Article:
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Thread: Trends in Large Format Lenses and Cameras

  1. #11

    Join Date
    Dec 1999

    Trends in Large Format Lenses and Cameras

    You can be sure that as the American "baby boomers" retire from the work force, many photographic hobbyists will revisit large format. This is already happening and should last 30 or so more years. These are men and women who may have taken some photography classes in the '50's and '60's with a 4x5" Speed Graphic and remember the thrill of the big image. They have planned for years to have an elaborate darkroom in their retirement "dream" homes--and they will!! Seminar leaders have already noticed an increase in affluent "senior" attendees; and this population alone will account for significant growth in the interest of the medium. Listen up, manufacturers!!

  2. #12

    Trends in Large Format Lenses and Cameras


    Thanks for your question. I would be very interested to learn about the results of your research, if you are inclined to share them. I asked a similar question on this site about two months ago (it's in the digital section under "Will digital replace large format?"). My motivation for asking was that I was planning to buy (and have now bought) an expensive new LF lens and wanted to know if digital would make it obsolete over the next ten years or so. Ten years sounds like a lot but part of the justification for spending the money was that it would last a lifetime (hopefully a lot longer than 10 years!)

    Well I bought the lens so you could infer that I have made a commitment to "traditional" methods (although I'm hedging because a digital friend recommended the lens I bought as being suited to digital - this is only an issue is conventional film goes completely off the market). I am a bit disturbed by the fact that T-max is apparently going to be withdrawn this year in the 5x7 format, but I am encouraged by a few facts...

    1) Schneider is still bringing out new lenses (I bought the Super Symmar 110mm XL for the record). They also brought out a 150mm XL, 210mm XL and are bringing out an 80mm XL lens. I would guess that developing a new lens is very costly and so hopefully they do not see this sector as drying up soon. 2) Digital will probably exceed LF quality soon, if it hasn't already. Apparently there is a digital "35mm" camera which has LF quality. I use quote marks because the camera requires half a room full of equipment and can only take three pictures at a time. However advances in technology being what they are this is bound to change. Despite this I am sure LF will always be around. Why? It's actually quite simple. Digital formats and standards are bound to change every few years. For example, I used to own a Commodore 64 computer just ten years ago - and do you think I can use it now? Can you imagine yourself using a mobile phone from even two years ago? And I bet last year's palm pilot seems outdated. So even if I go out and buy a top of the line Kodak digital camera, Epson printer, and whatever else, and save my picture as a jpeg or pdf file, I bet that in 20 years I won't be able to access it. It's not truly archival, which sounds extraordinary I know given that digital information doesn't decay. A negative, however, can always be printed. We can still print negatives from Ansel Adams and will always be able to. I think therefore that photographers will shoot a negative for their records, then scan it into a computer for the image manipulation. 3) LF photographers, as others have mentioned here, are a crazy bunch. I for one love it and cannot imagine myself switching to digital (although I'm no Luddite and love other elements of the digital revolution). Digital just doesn't seem fun to me. I love fooling around with chemicals and paper. And since I work with computers at work, who wants to hit "control-P" to print my work? It just isn't satisfying. I am hoping that there are sufficient like-minded people out there who will keep the market for film and other traditional methods alive, no matter how "niche" it becomes. 4) You can still buy valve transistors. Hang in there film!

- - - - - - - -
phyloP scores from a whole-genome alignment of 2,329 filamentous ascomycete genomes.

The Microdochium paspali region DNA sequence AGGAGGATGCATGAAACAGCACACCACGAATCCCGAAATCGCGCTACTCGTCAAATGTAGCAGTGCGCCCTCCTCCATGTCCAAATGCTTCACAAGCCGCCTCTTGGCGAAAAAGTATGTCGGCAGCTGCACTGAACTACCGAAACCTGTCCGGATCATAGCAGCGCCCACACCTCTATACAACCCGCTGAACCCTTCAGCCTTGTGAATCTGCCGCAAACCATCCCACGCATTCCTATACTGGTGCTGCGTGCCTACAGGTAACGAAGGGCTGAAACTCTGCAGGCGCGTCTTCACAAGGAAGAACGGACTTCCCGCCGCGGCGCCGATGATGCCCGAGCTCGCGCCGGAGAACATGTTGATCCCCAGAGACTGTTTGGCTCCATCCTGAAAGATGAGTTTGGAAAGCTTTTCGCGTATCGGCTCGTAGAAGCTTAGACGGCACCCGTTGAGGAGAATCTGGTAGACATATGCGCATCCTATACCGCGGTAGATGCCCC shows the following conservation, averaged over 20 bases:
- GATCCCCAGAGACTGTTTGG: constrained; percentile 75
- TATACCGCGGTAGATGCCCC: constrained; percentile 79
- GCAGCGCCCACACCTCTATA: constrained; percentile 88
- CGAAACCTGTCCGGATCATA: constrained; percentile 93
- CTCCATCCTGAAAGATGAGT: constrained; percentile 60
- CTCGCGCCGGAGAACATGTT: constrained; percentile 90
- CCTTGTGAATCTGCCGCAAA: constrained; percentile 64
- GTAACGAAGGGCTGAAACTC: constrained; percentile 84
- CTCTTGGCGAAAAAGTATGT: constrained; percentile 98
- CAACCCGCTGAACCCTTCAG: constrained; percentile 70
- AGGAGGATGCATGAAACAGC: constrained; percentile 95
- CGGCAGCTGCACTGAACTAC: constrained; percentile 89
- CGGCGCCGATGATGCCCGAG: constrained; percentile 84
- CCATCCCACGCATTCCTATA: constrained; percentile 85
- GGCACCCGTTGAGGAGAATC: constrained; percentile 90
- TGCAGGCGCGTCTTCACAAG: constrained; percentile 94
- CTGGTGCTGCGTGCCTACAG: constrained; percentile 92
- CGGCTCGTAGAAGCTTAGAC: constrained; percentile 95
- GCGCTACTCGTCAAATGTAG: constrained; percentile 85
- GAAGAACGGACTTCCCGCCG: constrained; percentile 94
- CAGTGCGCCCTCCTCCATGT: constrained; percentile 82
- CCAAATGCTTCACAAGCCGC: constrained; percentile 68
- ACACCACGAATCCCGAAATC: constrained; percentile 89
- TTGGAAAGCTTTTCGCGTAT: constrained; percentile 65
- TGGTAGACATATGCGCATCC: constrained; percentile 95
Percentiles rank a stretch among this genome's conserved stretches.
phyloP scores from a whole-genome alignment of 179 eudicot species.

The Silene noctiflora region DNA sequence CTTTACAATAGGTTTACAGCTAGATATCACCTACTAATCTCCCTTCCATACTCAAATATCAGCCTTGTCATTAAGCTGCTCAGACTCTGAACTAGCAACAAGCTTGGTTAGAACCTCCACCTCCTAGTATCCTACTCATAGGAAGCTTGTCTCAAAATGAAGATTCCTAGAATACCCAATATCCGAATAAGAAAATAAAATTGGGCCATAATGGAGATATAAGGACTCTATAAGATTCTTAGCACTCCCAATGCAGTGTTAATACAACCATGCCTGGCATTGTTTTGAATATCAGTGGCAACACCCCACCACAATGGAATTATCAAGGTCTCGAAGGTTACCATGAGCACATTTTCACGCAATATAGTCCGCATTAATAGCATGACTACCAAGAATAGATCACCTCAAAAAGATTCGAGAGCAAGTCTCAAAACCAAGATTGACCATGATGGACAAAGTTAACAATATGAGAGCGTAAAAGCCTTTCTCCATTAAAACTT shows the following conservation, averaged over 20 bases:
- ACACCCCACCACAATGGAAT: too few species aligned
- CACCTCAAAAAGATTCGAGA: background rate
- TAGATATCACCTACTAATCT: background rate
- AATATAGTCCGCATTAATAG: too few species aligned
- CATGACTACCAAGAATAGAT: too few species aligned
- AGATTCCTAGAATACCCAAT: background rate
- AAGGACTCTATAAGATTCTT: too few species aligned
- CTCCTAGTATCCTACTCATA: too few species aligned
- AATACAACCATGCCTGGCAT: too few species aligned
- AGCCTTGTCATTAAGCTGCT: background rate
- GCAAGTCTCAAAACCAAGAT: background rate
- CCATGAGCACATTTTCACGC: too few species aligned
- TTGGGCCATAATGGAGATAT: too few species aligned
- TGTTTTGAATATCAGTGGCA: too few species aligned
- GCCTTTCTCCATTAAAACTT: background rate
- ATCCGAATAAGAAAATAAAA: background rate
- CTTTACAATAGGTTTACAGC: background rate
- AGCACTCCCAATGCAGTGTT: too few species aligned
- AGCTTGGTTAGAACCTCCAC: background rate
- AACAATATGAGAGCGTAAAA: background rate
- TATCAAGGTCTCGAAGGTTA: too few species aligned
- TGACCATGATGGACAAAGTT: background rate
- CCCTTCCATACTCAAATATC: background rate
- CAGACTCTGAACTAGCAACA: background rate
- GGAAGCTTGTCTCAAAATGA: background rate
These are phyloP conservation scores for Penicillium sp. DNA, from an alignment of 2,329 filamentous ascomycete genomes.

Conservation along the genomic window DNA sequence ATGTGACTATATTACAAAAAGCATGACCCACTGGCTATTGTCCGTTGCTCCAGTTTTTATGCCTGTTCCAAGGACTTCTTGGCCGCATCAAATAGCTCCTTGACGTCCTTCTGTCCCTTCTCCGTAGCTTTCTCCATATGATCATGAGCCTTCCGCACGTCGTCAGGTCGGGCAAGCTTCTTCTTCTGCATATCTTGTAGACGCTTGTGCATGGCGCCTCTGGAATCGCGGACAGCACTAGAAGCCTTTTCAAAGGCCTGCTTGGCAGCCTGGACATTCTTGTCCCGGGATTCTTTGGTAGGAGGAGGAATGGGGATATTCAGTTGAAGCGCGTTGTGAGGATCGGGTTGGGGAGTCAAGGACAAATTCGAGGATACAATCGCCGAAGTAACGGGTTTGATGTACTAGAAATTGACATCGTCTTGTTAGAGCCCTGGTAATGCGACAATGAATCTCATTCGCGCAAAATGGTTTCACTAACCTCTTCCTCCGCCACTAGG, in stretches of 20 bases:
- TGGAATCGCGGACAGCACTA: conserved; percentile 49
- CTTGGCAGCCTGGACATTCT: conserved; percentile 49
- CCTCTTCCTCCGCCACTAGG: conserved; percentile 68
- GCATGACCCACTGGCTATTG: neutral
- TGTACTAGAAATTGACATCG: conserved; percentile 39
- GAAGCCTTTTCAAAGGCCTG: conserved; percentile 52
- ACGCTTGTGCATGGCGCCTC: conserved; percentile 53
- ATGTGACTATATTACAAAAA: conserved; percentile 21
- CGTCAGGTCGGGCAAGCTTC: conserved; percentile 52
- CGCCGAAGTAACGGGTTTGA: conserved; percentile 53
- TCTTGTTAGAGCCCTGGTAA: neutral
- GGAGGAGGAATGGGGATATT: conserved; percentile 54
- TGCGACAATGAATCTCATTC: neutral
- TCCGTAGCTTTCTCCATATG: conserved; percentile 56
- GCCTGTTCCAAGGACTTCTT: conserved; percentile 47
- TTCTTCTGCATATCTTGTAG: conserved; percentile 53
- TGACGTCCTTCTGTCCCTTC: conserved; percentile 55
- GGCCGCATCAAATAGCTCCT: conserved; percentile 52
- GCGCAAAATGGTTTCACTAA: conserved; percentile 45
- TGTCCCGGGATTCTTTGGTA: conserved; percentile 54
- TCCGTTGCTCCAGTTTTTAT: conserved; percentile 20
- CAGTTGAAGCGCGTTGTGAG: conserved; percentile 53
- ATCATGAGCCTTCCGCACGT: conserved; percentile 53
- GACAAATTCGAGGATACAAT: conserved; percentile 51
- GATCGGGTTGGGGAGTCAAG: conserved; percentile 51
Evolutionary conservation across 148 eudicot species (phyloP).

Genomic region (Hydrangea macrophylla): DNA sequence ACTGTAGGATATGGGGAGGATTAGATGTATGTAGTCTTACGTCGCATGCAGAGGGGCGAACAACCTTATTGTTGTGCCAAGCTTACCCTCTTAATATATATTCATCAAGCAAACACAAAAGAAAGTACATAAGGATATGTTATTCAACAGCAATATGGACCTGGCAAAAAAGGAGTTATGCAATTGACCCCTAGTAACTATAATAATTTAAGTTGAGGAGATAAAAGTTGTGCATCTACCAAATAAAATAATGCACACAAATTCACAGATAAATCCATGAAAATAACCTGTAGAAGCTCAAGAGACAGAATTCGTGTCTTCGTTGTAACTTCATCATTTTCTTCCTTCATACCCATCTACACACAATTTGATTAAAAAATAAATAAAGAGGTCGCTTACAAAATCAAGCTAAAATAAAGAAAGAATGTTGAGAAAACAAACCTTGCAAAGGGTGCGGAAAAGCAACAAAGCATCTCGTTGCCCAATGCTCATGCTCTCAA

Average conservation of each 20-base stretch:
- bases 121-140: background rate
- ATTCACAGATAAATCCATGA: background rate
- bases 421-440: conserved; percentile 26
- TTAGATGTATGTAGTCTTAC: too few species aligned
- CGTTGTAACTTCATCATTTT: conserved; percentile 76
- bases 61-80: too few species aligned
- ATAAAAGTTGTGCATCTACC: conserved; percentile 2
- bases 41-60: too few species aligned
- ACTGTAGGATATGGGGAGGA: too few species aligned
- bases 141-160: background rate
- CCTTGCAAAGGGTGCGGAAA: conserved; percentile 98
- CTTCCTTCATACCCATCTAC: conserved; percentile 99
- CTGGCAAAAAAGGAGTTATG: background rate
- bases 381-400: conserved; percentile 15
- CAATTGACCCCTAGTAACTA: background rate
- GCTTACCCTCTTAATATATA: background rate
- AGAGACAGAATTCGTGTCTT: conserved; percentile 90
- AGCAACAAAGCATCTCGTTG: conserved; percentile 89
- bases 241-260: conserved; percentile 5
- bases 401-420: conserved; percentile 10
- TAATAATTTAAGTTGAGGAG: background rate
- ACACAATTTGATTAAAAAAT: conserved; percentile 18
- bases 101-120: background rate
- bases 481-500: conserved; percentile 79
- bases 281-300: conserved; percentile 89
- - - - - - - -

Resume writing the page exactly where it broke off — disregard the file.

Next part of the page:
3. #13

    Join Date
    Sep 1998

    Trends in Large Format Lenses and Cameras

    Thanks to the net sites such as this promote the use of large format. Sooner or later serious 35 mm shooters tend to investigate large format photography and some of them make the leap. The rewards are many for those who use large format cameras.

    One of the biggest problems I had was having to compose a scene while squinting through a 35 mm viewfinder. The other was I was taking the shot gun approach to photographing a scene with 35 mm. Use of the larger cameras has largely eliminated these issues and let me concentrate intensely on the image and nothing else. The precise controls available are of great value to my still life work.

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